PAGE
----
The CME are focused in three main priority areas:
- facilitating PK-20 multicultural education-focused scholarship-to-practice efforts;
- serving as a campus and community resource for training, education, and professional development on issues of social justice; and,
- producing and disseminating critically-conscious scholarship to inform local, state, national and international education policy.
Through these three areas, the CME will prioritize contemporary interdisciplinary work:
- to dismantle educational inequity in PK-20+ settings by building interpersonal and intellectual educational climates that affirm historically and persistently marginalized and minoritized students (HPMMS);
- situated in the "other" ways of knowing, cultural capital, community wealth, and related protective resistance and resilience characteristics of HPMMS that enable their persistence;
- that cultivates durable and effective education pathways and community-embedded partnerships for HPMMS; and,
- to revitalize and extend radically operative continuing multicultural education for campus and community constituents and stakeholders committed to the success of HPMMS.
- Through the three priority areas, the CME will also distribute resources to state leaders in all sectors of the economy to ensure better understanding of conditions of educational inequity and injustice in order to leverage resources for HPMM youth-centered educational reform and transformation.
The CME will support students and community through:
- the study and practice of multicultural education in ways that both honor the Ethnic Studies roots of the field, and expand inquiry and action through intersectional analysis of, and intervention to eradicate, barriers to access, equity, and excellence in the PK-20+ educational experiences of HPMMS;
- research, teaching, service, and advocacy to interrupt and dismantle systems of educational oppression that disproportionately affect HPMMS in Nevada; and,
- development of a justice framework to inform its work.
According to the Research Justice Center of the Coalition of Communities of Color in Washington County Portland Oregon:
- a justice framework "starts with the premise that research processes and practices must be just and equitable in order for outcomes to be just and equitable;"
- a justice framework understands that "mainstream research practices have reduced communities of color to [research] 'subjects'..."; and,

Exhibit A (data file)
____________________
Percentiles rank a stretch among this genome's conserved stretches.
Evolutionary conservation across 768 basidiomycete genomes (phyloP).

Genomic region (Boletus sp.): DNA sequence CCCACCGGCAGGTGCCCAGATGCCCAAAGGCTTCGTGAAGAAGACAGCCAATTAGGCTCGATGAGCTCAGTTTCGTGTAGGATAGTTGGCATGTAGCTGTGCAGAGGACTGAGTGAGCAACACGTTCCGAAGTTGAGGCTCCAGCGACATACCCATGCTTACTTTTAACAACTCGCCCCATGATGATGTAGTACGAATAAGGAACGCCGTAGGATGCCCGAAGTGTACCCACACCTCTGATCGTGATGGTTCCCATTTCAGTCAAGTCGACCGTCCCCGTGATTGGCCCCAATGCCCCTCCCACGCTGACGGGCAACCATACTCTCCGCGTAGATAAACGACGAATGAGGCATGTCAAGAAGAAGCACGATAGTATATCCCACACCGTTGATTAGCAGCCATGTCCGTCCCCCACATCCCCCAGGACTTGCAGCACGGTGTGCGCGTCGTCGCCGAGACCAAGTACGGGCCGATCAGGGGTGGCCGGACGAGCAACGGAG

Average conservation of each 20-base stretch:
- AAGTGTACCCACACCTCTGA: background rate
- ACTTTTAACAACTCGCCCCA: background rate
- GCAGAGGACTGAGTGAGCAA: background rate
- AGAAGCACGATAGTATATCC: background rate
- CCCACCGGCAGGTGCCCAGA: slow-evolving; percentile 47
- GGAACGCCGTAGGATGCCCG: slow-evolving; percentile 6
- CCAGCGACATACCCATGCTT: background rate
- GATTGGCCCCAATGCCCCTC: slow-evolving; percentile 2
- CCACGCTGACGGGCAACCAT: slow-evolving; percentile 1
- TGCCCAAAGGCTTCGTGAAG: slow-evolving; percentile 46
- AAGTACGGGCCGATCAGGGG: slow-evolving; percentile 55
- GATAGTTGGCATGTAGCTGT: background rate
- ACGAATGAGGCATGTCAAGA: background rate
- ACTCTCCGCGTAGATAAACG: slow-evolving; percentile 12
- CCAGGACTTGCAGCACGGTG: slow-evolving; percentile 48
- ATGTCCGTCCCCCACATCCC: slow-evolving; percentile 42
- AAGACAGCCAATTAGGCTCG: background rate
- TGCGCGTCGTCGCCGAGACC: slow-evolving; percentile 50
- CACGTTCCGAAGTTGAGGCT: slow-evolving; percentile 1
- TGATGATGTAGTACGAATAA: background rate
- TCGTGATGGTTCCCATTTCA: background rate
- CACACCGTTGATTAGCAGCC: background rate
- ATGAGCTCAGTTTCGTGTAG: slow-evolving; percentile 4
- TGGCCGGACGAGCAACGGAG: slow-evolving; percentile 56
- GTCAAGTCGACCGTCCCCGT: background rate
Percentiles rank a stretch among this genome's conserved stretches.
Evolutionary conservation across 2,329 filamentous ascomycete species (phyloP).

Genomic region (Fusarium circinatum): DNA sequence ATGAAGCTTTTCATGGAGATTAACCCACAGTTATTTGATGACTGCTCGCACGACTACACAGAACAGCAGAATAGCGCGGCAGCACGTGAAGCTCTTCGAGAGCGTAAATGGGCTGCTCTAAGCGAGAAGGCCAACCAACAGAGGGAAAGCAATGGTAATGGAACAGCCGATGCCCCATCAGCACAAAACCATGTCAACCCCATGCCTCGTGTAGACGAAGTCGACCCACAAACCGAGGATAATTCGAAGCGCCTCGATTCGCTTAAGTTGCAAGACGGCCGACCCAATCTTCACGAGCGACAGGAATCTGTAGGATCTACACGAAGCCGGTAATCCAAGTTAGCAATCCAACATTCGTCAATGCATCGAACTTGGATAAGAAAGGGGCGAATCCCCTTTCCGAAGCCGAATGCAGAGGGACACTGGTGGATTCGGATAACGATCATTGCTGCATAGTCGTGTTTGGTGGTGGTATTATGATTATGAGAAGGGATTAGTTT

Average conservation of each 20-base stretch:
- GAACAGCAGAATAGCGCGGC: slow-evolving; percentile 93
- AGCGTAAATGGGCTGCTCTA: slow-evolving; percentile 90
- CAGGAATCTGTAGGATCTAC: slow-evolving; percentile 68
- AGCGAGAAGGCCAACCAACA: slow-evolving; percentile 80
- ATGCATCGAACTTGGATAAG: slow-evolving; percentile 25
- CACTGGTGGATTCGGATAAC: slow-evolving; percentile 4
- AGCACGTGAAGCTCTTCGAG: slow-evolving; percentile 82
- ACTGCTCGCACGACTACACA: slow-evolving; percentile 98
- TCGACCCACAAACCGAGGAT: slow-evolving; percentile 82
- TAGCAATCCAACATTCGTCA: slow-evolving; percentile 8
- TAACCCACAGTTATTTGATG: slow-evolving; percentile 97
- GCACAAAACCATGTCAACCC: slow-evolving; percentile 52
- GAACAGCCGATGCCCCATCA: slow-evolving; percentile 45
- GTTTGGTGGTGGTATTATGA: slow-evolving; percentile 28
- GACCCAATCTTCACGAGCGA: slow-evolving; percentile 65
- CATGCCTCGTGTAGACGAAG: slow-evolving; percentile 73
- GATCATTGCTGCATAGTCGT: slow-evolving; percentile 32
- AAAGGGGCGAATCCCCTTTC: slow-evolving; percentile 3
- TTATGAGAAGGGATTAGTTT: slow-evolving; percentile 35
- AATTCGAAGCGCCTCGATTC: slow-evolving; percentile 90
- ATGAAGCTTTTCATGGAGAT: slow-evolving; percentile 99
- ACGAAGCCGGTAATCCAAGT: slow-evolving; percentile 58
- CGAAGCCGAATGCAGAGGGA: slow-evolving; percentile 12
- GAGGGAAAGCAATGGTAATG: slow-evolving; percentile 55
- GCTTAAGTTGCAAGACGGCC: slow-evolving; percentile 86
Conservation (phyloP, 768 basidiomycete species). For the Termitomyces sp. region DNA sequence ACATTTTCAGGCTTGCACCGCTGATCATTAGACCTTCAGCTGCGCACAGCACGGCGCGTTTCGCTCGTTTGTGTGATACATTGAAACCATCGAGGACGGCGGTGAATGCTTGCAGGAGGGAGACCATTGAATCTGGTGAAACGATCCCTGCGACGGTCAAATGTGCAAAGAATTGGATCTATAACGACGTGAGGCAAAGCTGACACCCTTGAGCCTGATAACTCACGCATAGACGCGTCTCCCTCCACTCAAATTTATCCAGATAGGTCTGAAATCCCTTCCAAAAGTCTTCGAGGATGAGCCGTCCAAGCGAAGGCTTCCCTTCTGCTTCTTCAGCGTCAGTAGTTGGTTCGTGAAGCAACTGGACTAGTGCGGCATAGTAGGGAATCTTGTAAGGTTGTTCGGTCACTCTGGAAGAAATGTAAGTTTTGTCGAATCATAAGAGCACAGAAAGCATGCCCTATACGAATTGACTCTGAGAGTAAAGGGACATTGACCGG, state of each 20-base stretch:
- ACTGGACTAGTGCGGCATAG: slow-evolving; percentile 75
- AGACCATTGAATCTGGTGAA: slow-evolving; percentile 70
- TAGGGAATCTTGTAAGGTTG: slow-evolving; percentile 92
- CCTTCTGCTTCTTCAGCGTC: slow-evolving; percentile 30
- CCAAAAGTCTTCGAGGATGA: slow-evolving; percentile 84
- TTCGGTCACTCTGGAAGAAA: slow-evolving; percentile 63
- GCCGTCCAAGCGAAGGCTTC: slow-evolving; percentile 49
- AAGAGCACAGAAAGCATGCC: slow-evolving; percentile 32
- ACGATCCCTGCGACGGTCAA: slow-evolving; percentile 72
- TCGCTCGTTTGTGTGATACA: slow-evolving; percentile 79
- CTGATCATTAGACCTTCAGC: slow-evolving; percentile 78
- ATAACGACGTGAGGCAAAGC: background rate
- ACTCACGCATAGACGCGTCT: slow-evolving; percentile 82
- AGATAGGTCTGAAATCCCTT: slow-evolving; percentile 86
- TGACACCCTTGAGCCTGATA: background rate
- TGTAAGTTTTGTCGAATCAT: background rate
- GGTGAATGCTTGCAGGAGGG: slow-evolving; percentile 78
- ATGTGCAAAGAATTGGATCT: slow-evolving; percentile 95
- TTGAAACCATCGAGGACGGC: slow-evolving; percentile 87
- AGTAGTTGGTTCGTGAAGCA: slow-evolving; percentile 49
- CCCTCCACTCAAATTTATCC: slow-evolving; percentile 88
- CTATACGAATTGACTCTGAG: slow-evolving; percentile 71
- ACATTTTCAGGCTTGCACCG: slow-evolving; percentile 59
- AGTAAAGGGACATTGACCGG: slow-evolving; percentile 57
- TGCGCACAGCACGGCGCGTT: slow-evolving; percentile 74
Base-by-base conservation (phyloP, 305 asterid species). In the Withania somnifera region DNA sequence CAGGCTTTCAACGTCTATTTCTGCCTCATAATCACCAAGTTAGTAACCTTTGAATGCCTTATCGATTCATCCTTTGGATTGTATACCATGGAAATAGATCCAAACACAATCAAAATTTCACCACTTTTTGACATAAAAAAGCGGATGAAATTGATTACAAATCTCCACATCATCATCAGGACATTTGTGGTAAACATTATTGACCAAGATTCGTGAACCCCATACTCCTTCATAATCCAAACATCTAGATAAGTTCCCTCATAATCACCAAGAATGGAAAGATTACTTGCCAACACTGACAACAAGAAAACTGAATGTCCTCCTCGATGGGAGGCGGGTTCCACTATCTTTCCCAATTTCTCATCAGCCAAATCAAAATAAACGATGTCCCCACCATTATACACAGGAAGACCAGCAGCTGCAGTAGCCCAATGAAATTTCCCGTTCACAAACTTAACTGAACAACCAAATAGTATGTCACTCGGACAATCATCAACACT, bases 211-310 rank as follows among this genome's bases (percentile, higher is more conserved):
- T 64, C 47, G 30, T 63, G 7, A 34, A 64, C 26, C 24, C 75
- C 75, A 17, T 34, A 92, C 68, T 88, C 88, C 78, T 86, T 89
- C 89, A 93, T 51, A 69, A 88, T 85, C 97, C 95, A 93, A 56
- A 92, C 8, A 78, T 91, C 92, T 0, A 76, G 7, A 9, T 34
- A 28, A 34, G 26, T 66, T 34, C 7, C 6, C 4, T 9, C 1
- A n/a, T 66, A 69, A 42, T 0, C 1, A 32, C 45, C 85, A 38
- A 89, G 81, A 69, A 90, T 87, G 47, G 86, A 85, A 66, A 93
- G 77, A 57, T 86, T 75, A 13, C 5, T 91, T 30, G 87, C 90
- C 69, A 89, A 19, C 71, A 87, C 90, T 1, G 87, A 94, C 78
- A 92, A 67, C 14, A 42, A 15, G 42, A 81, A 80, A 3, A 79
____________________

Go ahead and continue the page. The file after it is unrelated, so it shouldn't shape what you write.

- a justice framework "creates space for communities to be leaders and partners at all decision points [in] research process[es]" (p. 12).
The CME looks forward to working collaboratively to develop and actualize a justice framework through which to achieve all the goals of the reactivated Center in service to and partnership with our students and their families here in Southern Nevada, as well as across the state, region, country, and around the world.
- Current Projects
- Teaching for Black and Brown Lives: The Importance of Ethnic Studies Curriculum in the Educational Success of Black and Latinx Students in Nevada
- Spring 2021 CME "Lit Learning" Series Session and NITEP Conference Poster Presentation
- Executive Summary
- Clark, C., Marrun, N., Kelley, A., Flores, R., Patterson, L., Beach, K. (2021). Teaching for Black and Brown lives: The importance of Ethnic Studies curriculum in the educational success of Black and Latinx students in Nevada. Taboo: The Journal of Culture and Education. Accepted.
- Equity Matters: Examining the Black Education Pipeline
- Las Vegas Scholars Program: Promoting an Increased Sense of Belonging for Students and Their Families to Increase Success in Computer Science and Computer Engineering
- Past Projects
- Abriendo Caminos/Opening Pathways for Students of Color Into the Teaching Profession: Giving Back to Community through Teaching
- Marrun, N. A., Plachowski, T., Mauldin, D., & Clark, C. (2021). “Teachers don’t really encourage it”: A critical race theory analysis of high school Students’ of Color perceptions of the teaching profession. Multicultural Educational Review, 13(1).
- Marrun, N., Rodríguez-Campo, M., Plachowski, T., & Clark, C. (2021). Divergent values: A family critical race theory analysis of Families of Color and their perceptions of the teaching profession. Taboo: The Journal of Culture and Education, 20(3), 11-36.
- Hernández-Johnson, M., Taylor, V., Singh, R., Plachowski, T., Marrun, N., & Clark, C. (2021). “Like where are those teachers?”: A critical race theory analysis of teachers of color who have left teaching.International Journal of Qualitative Studies in Education.
- Marrun, N. A., & Clark, C. (2020). The rise of GYO-TOCs as pop-ups: Lessons in racial resistance from the Abriendo Caminos/Opening Pathways for Students of Color into the teaching profession: Giving back to the community through teaching project. Taboo: The Journal of Culture and Education, 19(4), 65-93.